Europe’s asset backed market enjoyed pretty good health in 2004 – fewer downgrades than upgrades, hardly any defaults, and narrowed spreads. And, says Denis Badalucco, manager of HSBC Asset Management’s Asset Backed Securities (ABS) funds, liquidity also improved over the course of the year. “For our money market asset backed funds, we invest only in the floating rate issues in order to deliver a Euribor-plus return. We get 1 basis point spread-widening on our monthly mark-to-market pricings. And I believe that the liquidity will remain sufficient this year as we see even more supply.”
Supply was good in 2004, with around E250bn of issuance. That supply, however, was still not enough and lagged behind demand: in the primary market the mezzanine tranches of some deals have been 10 times over subscribed, and the senior tranches three or four times over subscribed.
As far as Badalucco is concerned, the attractions of asset backed securities are clear. He explains: “The spreads in ABS are higher than for an equivalently rated corporate credit bond, the stability of credit ratings in ABS is also better and there is a significantly lower probability of downgrade in ABS than in corporate credit.”
Jonathan Sissen is a senior analyst for Fixed Income Advanced Active Strategies Group at Barclays Global Investors (BGI). “Securitisation is fundamentally a good idea,” he asserts. “If we consider a special purpose vehicle (SPV) set up with 100,000 mortgages, for example, this is a readily analysable pool of assets with known or assessable characteristics. The ratings agencies are able to make good predictions on the overall behaviour of the pool under a variety of conditions. Banks know how the agencies create stress tests for the SPVs and will know how to package the security for it to obtain the AAA-rating. The ABS market is a rating agency driven world.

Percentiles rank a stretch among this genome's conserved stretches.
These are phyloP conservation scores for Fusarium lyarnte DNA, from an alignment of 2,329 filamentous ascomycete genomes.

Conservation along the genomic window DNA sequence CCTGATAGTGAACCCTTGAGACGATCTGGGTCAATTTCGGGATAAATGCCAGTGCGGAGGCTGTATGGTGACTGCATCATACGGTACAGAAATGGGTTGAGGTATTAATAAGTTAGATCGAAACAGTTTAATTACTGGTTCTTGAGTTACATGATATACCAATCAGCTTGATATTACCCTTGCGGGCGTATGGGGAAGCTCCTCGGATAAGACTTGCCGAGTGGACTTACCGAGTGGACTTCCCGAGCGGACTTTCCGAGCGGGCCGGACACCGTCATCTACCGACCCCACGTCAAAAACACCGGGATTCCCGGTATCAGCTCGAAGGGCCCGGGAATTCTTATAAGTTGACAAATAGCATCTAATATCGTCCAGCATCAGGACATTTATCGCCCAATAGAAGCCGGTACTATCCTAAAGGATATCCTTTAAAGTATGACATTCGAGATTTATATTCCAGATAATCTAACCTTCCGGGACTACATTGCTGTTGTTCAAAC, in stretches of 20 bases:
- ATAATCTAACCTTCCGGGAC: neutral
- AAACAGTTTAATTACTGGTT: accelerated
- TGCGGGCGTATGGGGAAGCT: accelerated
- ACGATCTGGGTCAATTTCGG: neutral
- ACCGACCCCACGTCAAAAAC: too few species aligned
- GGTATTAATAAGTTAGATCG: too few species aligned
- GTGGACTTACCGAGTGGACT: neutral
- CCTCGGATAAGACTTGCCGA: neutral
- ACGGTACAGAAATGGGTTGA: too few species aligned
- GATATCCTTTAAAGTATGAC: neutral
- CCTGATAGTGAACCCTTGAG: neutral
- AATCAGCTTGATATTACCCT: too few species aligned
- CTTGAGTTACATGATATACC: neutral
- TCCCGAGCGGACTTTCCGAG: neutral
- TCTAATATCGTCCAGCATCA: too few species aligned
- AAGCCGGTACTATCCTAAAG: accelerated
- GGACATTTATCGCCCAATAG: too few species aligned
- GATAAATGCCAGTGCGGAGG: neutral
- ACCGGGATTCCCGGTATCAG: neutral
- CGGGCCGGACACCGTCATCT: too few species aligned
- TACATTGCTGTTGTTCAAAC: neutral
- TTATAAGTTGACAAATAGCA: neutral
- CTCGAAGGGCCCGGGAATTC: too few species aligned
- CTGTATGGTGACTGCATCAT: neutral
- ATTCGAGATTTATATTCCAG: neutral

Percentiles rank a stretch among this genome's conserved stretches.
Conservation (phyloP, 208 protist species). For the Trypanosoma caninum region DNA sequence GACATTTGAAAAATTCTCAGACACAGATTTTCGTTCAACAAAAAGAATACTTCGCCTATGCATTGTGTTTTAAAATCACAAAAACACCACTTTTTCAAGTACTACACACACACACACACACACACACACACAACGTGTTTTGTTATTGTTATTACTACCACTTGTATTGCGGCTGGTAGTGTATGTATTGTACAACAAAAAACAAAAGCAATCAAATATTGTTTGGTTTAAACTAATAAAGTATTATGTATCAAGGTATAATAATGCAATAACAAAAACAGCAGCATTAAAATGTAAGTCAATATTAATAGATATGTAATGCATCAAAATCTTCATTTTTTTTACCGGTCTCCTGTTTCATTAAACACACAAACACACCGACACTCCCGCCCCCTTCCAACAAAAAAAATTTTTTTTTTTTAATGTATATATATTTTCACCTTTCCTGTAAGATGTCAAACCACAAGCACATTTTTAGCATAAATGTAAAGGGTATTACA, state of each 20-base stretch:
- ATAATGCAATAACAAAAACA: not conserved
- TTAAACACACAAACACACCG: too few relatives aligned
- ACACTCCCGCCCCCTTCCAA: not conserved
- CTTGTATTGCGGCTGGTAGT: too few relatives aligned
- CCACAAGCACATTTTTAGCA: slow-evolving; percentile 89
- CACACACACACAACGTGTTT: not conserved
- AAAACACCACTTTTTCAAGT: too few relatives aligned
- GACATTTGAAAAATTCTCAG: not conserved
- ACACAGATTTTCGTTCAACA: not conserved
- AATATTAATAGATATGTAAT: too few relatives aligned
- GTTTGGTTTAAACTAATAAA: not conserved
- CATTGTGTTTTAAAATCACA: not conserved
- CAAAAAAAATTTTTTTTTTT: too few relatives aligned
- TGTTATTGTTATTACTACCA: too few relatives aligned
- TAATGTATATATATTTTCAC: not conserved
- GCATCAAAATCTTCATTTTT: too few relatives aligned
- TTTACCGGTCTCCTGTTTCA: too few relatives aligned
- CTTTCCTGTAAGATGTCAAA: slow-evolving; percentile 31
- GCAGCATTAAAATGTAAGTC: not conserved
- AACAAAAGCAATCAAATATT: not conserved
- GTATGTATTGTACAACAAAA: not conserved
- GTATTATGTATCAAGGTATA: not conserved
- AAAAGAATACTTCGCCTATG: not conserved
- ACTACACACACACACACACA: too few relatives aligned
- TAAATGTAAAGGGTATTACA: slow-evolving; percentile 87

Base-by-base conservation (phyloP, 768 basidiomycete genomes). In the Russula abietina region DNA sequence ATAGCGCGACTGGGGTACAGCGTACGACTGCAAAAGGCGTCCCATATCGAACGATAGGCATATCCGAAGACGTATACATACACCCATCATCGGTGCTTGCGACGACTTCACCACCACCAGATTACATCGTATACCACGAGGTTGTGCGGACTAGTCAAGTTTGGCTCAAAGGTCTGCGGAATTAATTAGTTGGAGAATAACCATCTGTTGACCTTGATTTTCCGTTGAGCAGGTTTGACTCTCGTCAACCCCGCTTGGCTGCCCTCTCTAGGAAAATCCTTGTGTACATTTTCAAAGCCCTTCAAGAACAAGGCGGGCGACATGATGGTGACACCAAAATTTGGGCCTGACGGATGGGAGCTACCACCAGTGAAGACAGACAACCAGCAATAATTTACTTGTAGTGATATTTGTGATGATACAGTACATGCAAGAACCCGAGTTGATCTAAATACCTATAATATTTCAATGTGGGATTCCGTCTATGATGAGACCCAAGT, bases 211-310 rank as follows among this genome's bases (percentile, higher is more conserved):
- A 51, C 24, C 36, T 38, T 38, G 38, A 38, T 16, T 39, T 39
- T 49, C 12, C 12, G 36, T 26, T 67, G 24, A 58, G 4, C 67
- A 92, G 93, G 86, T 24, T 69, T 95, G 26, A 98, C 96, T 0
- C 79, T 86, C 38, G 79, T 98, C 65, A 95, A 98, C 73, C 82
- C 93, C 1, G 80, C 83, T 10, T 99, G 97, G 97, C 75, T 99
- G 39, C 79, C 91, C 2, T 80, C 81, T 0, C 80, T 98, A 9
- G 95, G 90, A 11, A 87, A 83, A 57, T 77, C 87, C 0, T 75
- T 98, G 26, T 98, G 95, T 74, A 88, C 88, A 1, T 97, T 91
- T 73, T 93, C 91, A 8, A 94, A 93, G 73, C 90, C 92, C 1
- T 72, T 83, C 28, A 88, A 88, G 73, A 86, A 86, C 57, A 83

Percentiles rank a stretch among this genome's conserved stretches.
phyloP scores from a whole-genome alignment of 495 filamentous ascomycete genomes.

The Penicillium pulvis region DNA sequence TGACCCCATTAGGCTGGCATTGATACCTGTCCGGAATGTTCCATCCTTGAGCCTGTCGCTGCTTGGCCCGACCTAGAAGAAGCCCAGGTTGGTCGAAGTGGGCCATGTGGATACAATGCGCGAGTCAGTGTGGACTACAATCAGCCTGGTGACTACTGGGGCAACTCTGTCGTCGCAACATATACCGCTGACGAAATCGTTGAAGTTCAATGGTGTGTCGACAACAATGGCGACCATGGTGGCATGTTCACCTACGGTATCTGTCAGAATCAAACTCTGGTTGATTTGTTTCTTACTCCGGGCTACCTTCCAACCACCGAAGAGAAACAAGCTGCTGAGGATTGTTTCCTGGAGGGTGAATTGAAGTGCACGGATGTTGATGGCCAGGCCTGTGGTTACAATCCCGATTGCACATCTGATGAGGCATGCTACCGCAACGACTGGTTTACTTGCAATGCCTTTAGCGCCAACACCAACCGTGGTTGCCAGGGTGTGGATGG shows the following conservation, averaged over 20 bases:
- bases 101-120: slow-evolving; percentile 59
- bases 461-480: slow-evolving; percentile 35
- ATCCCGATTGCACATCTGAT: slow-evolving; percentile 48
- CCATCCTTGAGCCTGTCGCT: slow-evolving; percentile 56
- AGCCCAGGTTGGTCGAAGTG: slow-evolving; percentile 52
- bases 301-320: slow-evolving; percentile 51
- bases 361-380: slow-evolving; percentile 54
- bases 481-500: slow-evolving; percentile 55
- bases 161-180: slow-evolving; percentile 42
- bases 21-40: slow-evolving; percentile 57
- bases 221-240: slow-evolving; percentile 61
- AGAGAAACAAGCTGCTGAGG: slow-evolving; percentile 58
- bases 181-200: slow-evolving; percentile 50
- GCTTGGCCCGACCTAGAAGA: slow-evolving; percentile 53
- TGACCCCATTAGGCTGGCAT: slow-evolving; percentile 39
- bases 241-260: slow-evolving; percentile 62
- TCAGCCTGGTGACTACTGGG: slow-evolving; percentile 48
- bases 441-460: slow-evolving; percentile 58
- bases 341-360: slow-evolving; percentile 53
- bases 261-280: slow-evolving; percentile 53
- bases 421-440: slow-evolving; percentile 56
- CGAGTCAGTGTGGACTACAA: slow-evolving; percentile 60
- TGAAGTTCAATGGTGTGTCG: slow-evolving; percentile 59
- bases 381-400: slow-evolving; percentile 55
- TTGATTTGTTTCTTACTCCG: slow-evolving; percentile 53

“One very important feature of each ABS is that it will have its own transaction model of how it performs under a range of different economic scenarios. A mortgage-backed security will have a group of different borrowers, in different geographic areas with different types of property. This diversification reduces the two key factors determining the credit enhancement for a transaction, namely the probability rate of default and the size of loss.”
The limited purpose nature of the SPV gives ABS one significant advantage over corporate credit – given the pooling of the collateral, ABS is virtually free from event risk something which, for investors in corporate credit is often unforeseeable but also potentially very damaging.
But investors in the complex asset backed market are the first to admit that they work in a very labour intensive area. At HSBC , for example, the managers have access to 14 credit analysts over the world with three dedicated just to ABS. That investors have access to all the information is vital.